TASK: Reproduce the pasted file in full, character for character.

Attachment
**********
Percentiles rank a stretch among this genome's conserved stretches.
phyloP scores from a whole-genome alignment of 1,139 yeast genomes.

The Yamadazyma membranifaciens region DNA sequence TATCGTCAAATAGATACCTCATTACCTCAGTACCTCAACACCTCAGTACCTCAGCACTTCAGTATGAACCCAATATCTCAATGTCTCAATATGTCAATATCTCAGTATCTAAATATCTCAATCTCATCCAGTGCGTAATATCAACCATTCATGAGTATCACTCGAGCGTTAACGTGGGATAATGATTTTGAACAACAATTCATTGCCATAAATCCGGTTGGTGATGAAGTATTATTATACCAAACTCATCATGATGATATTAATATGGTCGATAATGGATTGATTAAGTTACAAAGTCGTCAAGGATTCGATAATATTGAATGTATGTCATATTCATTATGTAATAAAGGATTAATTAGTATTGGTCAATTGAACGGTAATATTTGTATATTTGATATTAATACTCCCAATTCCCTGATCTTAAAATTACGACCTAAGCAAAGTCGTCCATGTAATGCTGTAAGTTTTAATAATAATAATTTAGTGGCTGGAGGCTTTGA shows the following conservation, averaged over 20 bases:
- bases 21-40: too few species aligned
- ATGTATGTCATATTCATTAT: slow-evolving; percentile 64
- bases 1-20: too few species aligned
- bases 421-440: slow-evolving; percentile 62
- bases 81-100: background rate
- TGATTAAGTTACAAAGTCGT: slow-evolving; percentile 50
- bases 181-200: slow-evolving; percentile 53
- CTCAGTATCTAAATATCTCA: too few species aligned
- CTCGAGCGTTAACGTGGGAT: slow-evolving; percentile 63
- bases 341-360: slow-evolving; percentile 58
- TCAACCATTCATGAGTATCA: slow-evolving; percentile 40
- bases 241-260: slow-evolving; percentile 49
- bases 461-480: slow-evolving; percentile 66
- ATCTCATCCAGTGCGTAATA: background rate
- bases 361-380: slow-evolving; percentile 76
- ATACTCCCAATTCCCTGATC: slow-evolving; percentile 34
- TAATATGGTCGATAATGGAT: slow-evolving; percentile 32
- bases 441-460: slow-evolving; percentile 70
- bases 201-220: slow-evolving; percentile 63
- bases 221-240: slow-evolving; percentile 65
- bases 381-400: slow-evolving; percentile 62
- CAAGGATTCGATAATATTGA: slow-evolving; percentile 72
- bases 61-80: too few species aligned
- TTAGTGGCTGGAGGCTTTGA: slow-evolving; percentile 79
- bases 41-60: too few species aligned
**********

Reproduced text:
Percentiles rank a stretch among this genome's conserved stretches.
phyloP scores from a whole-genome alignment of 1,139 yeast genomes.

The Yamadazyma membranifaciens region DNA sequence TATCGTCAAATAGATACCTCATTACCTCAGTACCTCAACACCTCAGTACCTCAGCACTTCAGTATGAACCCAATATCTCAATGTCTCAATATGTCAATATCTCAGTATCTAAATATCTCAATCTCATCCAGTGCGTAATATCAACCATTCATGAGTATCACTCGAGCGTTAACGTGGGATAATGATTTTGAACAACAATTCATTGCCATAAATCCGGTTGGTGATGAAGTATTATTATACCAAACTCATCATGATGATATTAATATGGTCGATAATGGATTGATTAAGTTACAAAGTCGTCAAGGATTCGATAATATTGAATGTATGTCATATTCATTATGTAATAAAGGATTAATTAGTATTGGTCAATTGAACGGTAATATTTGTATATTTGATATTAATACTCCCAATTCCCTGATCTTAAAATTACGACCTAAGCAAAGTCGTCCATGTAATGCTGTAAGTTTTAATAATAATAATTTAGTGGCTGGAGGCTTTGA shows the following conservation, averaged over 20 bases:
- bases 21-40: too few species aligned
- ATGTATGTCATATTCATTAT: slow-evolving; percentile 64
- bases 1-20: too few species aligned
- bases 421-440: slow-evolving; percentile 62
- bases 81-100: background rate
- TGATTAAGTTACAAAGTCGT: slow-evolving; percentile 50
- bases 181-200: slow-evolving; percentile 53
- CTCAGTATCTAAATATCTCA: too few species aligned
- CTCGAGCGTTAACGTGGGAT: slow-evolving; percentile 63
- bases 341-360: slow-evolving; percentile 58
- TCAACCATTCATGAGTATCA: slow-evolving; percentile 40
- bases 241-260: slow-evolving; percentile 49
- bases 461-480: slow-evolving; percentile 66
- ATCTCATCCAGTGCGTAATA: background rate
- bases 361-380: slow-evolving; percentile 76
- ATACTCCCAATTCCCTGATC: slow-evolving; percentile 34
- TAATATGGTCGATAATGGAT: slow-evolving; percentile 32
- bases 441-460: slow-evolving; percentile 70
- bases 201-220: slow-evolving; percentile 63
- bases 221-240: slow-evolving; percentile 65
- bases 381-400: slow-evolving; percentile 62
- CAAGGATTCGATAATATTGA: slow-evolving; percentile 72
- bases 61-80: too few species aligned
- TTAGTGGCTGGAGGCTTTGA: slow-evolving; percentile 79
- bases 41-60: too few species aligned